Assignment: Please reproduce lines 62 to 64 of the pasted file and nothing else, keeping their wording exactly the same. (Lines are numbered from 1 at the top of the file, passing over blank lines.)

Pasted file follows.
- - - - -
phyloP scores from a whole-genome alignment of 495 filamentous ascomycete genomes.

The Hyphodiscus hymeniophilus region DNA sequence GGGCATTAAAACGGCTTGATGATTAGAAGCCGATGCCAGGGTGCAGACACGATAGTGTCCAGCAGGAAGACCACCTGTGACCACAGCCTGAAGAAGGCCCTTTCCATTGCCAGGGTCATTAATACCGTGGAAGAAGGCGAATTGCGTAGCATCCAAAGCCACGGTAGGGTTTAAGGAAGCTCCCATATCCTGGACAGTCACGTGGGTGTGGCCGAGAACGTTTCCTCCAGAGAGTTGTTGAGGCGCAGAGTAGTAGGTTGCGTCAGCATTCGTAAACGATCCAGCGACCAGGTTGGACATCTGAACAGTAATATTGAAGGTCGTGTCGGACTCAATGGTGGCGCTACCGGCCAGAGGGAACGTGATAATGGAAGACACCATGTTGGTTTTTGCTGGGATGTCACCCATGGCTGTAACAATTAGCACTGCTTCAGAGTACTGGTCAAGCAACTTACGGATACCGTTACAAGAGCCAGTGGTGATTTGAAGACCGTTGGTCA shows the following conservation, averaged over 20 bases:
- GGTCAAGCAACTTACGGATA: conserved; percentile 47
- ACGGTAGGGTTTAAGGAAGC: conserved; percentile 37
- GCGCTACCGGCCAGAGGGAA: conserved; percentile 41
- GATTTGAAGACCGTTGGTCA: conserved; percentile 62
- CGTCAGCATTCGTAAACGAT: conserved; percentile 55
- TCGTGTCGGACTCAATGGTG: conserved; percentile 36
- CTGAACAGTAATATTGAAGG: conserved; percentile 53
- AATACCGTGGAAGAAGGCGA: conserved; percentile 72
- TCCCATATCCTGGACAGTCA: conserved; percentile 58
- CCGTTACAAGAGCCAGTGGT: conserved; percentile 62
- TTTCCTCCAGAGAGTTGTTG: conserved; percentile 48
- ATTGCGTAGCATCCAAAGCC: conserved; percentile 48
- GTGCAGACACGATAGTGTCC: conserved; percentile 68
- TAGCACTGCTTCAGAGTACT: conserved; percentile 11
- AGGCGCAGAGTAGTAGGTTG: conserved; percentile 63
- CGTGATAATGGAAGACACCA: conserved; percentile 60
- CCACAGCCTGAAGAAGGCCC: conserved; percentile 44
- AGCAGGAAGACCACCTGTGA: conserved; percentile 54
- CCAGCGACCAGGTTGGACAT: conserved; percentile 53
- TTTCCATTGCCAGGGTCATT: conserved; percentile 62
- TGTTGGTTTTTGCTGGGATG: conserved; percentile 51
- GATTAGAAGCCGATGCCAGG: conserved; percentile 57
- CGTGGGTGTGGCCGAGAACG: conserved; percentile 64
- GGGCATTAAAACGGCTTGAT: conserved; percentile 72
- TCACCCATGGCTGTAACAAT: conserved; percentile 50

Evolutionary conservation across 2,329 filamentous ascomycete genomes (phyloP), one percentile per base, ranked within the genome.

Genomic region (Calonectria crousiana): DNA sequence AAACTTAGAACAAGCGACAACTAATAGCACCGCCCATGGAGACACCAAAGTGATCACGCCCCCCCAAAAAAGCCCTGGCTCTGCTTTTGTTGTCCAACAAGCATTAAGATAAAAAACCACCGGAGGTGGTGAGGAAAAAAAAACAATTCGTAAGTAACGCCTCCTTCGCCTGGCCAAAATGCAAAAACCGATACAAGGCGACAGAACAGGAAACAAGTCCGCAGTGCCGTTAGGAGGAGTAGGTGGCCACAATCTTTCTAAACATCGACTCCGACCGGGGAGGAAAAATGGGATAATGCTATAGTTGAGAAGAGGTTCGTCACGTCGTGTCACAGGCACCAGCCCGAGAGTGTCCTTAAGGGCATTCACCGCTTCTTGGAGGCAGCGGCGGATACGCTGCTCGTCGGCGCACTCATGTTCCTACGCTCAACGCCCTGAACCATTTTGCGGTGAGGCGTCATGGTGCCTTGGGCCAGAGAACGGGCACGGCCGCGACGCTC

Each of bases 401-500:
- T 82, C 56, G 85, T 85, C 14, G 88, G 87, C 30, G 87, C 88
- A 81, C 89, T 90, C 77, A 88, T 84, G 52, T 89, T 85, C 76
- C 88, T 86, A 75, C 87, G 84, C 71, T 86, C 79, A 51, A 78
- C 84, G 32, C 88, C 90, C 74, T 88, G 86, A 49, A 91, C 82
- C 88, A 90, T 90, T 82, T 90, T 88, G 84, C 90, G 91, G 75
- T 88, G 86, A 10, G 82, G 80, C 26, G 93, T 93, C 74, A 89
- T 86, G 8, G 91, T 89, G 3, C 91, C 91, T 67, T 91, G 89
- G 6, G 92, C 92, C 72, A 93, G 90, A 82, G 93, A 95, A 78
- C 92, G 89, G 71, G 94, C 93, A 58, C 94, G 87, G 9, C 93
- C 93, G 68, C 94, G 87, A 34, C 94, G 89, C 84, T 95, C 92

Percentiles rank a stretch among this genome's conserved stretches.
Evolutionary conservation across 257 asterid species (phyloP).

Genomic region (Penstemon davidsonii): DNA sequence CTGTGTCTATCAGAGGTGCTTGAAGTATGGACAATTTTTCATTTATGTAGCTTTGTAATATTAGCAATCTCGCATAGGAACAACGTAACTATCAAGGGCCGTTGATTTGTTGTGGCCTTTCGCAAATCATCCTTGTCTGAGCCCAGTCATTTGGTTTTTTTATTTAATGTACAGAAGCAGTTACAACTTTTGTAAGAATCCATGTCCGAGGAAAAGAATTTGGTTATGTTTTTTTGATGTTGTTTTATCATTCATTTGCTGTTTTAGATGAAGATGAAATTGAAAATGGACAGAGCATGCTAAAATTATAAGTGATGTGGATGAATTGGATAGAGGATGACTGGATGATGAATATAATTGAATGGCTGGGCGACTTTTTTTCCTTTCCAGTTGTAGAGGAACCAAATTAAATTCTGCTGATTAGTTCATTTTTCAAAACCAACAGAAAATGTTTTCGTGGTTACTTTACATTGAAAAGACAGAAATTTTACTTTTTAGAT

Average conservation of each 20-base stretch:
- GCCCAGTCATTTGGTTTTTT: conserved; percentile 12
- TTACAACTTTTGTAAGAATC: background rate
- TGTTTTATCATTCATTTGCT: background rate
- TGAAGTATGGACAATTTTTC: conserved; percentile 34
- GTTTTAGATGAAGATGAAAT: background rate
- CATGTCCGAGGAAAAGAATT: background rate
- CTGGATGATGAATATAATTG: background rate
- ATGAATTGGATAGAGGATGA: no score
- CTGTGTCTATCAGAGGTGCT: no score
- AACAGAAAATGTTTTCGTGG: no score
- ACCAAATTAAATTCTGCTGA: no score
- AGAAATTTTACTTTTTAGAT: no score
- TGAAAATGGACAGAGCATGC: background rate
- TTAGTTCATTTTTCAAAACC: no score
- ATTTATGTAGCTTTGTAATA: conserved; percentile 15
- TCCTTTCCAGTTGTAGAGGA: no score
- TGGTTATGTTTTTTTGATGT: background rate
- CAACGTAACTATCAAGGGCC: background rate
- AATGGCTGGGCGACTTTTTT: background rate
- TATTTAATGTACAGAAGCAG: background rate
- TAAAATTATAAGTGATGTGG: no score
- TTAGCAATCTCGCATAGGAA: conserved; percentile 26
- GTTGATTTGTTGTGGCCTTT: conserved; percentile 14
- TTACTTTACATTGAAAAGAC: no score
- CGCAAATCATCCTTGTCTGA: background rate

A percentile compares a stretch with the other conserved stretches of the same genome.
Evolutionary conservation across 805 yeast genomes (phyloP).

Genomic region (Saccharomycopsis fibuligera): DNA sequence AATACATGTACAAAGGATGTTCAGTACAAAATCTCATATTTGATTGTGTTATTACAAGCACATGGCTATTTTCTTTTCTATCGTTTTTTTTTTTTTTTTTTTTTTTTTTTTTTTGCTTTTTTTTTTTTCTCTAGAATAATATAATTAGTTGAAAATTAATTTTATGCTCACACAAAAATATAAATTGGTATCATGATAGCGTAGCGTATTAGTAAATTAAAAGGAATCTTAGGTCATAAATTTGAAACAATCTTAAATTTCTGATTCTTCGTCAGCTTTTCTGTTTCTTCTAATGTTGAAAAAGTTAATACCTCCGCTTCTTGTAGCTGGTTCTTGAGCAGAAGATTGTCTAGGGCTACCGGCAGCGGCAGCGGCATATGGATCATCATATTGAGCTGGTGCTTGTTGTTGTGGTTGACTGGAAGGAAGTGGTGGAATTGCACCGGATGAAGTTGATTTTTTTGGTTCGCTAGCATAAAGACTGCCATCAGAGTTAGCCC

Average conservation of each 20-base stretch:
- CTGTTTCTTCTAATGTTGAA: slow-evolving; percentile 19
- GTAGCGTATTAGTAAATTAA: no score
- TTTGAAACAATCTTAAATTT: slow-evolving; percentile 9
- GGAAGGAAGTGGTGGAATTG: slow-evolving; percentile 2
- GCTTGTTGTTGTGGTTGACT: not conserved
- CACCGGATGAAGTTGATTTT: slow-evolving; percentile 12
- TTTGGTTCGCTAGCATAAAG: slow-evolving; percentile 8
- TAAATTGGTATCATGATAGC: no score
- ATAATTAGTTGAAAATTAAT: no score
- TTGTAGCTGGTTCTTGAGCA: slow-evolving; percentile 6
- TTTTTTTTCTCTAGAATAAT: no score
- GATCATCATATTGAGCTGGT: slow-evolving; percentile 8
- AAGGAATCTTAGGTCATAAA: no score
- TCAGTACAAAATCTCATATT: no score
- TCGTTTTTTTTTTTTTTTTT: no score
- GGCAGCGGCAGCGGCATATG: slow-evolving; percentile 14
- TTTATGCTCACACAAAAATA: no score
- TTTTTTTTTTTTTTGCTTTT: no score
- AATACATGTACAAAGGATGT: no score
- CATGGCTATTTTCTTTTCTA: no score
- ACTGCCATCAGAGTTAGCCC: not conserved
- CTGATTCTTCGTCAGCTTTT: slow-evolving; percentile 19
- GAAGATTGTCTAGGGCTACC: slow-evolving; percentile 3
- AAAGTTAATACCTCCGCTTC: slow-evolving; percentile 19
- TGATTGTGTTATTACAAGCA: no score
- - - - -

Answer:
- CAACGTAACTATCAAGGGCC: background rate
- AATGGCTGGGCGACTTTTTT: background rate
- TATTTAATGTACAGAAGCAG: background rate